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Hackney Writers

12 / 20 Resurrection: Victoria Park

'Where can I find you
Dreams of my youth?
Not in the solitude
Of turbulent sand
Nor on the glaciers,
On their silent snow
Nor on some far-away
My dreams lived
In the midst
Of men.
I dreamt
That all did share
Their labour's fruit
Their joy and pain
That all did care
For all
That word and deed
Were one
That thought escaped
From the imprisoning
This was my dream.
I went and searched,
A pilgrim.
On a tough mountain pass
I found a tombstone
With the inscription
'Born in innocence
By enemies of hope
Here lies the dream.'

by Siege Moos, published in a posthumous collection Mind the Gap (1989).

Siege’s daughter Merilyn Moos reflects: 

'I find this poem both heart-breaking and joyous. My father had been an active anti-Nazi. He had to flee for his life in the first months of Nazi rule in 1933 in Germany, and, like so many refugees, never returned home. Yet he was one of the lucky ones. The poem is a paean to his dead comrades, who were murdered by the Nazis because they believed in equality and struggled for a better tomorrow.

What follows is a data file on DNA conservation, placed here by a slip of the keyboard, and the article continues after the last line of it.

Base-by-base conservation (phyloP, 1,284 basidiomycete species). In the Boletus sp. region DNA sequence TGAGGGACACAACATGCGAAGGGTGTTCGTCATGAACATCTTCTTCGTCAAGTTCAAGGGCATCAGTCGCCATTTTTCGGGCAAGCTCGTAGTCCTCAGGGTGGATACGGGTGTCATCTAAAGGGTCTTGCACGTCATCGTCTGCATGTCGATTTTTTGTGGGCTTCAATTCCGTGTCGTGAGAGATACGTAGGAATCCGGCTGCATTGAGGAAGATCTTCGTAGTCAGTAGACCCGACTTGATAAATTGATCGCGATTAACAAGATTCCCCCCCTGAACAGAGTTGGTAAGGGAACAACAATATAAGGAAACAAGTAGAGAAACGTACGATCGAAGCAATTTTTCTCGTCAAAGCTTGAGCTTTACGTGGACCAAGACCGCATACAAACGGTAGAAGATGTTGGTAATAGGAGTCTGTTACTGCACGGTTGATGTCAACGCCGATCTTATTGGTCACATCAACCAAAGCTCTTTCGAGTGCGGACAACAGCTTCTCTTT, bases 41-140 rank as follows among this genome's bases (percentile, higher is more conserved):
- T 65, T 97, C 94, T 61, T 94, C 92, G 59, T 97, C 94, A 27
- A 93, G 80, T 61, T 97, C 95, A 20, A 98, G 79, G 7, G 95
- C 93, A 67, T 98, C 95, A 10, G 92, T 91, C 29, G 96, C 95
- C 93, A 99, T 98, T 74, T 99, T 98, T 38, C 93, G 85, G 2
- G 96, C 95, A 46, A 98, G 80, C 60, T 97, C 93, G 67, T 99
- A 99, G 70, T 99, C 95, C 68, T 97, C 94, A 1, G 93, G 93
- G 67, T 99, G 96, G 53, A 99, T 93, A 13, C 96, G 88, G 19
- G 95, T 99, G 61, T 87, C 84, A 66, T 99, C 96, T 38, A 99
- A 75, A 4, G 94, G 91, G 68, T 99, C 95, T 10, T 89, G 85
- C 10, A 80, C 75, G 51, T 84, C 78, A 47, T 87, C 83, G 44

Yet, when I knew him, Siege still held to the ideas he so bravely stood by and fought for all those years before: that, as his poem suggests, all could share the fruits of their labour and could dream, unfettered, that none should be outcast. As his poem mourns the destruction of the dreams of his youth, he reminds us to dream of a better tomorrow.

It took me many years to appreciate, given what my father had experienced, how amazing his continued defiance was. Even in his eighties, he railed against pensioner poverty, attending the local pensioners’ forum and wrote letters complaining about shut-up toilets in Victoria Park.

In this period of growing nationalism and racism, let us strive for Siege’s ‘hope and deed’ to be resurrected and for a better tomorrow!'

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Photograph of Siegi and Lotte Moos, 1980s © Maggie Hewitt